Charlie is the intended murder victim here, and he avoids death only by chance. To find the murderer (since, of course, murder does occur), Charlie must outguess Scotland Yard and New York City police.
John G. Blystone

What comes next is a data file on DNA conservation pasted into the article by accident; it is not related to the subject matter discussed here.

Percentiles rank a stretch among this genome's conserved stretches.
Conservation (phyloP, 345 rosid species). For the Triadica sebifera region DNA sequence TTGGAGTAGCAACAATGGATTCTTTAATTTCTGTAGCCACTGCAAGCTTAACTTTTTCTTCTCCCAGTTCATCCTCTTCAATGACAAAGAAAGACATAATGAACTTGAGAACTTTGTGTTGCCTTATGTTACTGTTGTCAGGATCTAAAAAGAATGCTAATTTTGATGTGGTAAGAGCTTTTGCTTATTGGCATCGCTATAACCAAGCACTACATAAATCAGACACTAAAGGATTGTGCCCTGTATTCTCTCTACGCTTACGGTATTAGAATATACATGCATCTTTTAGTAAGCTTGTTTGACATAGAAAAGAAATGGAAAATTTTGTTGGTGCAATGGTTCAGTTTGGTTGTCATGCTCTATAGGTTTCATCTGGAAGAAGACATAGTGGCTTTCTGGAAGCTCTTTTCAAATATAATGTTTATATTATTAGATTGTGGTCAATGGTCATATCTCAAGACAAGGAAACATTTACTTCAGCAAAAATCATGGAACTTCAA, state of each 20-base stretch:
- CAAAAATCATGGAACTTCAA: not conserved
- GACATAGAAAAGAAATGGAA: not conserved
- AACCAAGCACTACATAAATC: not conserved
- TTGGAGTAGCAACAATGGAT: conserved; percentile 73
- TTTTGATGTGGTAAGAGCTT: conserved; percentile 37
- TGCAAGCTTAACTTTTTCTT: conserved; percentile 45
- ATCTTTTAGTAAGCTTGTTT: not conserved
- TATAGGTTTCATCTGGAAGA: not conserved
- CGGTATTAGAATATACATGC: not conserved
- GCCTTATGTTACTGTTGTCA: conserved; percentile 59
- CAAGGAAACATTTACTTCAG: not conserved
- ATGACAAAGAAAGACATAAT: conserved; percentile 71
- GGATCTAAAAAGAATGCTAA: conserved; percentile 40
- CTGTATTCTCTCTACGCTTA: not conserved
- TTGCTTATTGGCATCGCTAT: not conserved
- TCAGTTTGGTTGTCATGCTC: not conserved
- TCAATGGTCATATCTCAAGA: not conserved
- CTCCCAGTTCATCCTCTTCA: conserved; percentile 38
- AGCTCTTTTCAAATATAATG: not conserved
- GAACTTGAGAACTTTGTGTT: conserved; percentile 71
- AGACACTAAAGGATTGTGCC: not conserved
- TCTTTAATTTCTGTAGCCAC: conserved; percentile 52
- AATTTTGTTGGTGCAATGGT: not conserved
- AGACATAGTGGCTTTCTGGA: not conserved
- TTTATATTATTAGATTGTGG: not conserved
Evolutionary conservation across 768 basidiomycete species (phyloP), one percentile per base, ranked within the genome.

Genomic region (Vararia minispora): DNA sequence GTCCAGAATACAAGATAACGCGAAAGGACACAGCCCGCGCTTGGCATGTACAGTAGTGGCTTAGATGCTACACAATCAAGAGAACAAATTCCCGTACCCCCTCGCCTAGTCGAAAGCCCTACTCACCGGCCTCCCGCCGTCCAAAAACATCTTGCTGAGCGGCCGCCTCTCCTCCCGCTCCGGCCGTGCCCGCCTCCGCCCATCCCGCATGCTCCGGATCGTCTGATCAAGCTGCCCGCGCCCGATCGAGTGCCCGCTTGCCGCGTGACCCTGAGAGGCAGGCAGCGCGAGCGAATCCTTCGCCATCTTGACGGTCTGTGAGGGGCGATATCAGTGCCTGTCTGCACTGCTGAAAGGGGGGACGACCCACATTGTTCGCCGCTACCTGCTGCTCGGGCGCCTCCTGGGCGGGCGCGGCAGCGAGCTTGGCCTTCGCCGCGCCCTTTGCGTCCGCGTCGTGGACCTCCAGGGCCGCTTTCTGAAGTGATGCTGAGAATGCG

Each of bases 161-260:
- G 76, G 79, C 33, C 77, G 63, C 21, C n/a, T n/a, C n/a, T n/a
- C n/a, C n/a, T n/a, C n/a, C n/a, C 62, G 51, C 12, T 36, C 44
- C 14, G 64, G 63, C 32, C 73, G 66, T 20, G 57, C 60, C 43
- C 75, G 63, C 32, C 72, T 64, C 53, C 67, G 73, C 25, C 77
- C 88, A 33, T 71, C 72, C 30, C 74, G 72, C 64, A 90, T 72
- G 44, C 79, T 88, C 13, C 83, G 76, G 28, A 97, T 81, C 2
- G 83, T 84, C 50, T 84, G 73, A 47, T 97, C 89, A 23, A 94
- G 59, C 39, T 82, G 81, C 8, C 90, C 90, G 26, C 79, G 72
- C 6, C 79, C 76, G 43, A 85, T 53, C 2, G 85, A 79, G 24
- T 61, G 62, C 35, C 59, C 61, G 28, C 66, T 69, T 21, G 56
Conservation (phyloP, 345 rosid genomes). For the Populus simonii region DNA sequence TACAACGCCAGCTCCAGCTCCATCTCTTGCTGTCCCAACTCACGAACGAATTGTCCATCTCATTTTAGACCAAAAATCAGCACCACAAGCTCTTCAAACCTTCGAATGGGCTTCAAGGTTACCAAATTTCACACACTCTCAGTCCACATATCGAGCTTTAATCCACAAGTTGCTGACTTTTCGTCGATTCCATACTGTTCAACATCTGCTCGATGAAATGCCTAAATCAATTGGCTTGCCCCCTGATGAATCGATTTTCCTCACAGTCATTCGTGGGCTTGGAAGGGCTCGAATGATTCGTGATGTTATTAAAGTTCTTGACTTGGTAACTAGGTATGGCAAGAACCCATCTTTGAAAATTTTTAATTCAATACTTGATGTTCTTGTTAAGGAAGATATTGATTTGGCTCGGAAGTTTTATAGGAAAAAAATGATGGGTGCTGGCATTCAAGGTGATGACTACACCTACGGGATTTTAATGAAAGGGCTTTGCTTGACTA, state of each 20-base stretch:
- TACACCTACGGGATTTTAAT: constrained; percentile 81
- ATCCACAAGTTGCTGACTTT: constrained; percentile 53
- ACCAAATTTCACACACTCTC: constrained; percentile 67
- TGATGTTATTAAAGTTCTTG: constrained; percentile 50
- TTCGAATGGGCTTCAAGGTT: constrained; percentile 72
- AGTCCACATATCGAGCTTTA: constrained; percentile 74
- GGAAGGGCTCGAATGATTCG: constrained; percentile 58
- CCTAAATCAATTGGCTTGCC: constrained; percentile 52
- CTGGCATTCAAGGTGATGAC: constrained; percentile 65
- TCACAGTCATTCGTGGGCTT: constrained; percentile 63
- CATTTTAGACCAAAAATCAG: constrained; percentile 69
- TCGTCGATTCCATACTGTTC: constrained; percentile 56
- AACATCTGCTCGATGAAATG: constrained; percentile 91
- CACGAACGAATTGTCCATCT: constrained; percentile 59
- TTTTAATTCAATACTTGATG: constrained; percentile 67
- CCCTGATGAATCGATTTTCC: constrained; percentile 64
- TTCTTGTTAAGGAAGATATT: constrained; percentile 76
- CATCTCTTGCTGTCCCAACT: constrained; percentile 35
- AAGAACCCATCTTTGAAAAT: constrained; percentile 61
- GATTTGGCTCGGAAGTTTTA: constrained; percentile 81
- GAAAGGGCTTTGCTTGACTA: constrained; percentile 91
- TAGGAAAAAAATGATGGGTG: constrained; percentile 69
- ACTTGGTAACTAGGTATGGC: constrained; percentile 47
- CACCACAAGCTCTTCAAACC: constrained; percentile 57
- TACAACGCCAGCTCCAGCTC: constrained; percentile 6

I found this to be a fun, if overly complex, updating of the Chan legacy--Charlie is now sixty years old and has been in retirement for ten years. It is a bit jolting to see him roll up to his house at the beginning in a dune buggy wearing a gaudy Hawaiian shirt but it's got a good spirit about it. Ross Martin is certainly not the best choice to portray the great detective but he certainly is credible and grows on you with subsequent viewings. The mystery itself, as I mentioned, is quite confusing on the first go round but becomes clear on a second viewing. I suppose that this complexity is what landed this pilot film on the shelf for so many years before it was finally released. Unlike some other reviewers here, I love the "tacky" 70's feel of this and it adds a certain camp quality that makes it even more fun. The two offspring of Charlie's that appear as his companions here(one son and one daughter)again grow and you and showed promise as potential regular characters. This would have been a good regular series in the mould of McMillan And Wife, Columbo etc. etc. At any rate it is an enjoyable one off that is never less than diverting. In the end maybe it was right this didn't become a series, inasmuch as Ross Martin was not Asian and it was getting to a point where it seemed out of place to have caucasians portraying the great sleuth. Hopefully the latest chapter of Chan,with Chow Yun-phat will rectify this issue! So, if by chance your a fan of Charlie Chan, give this a try and realise it was simply a different take made for an early 1970's audience and enjoy it!
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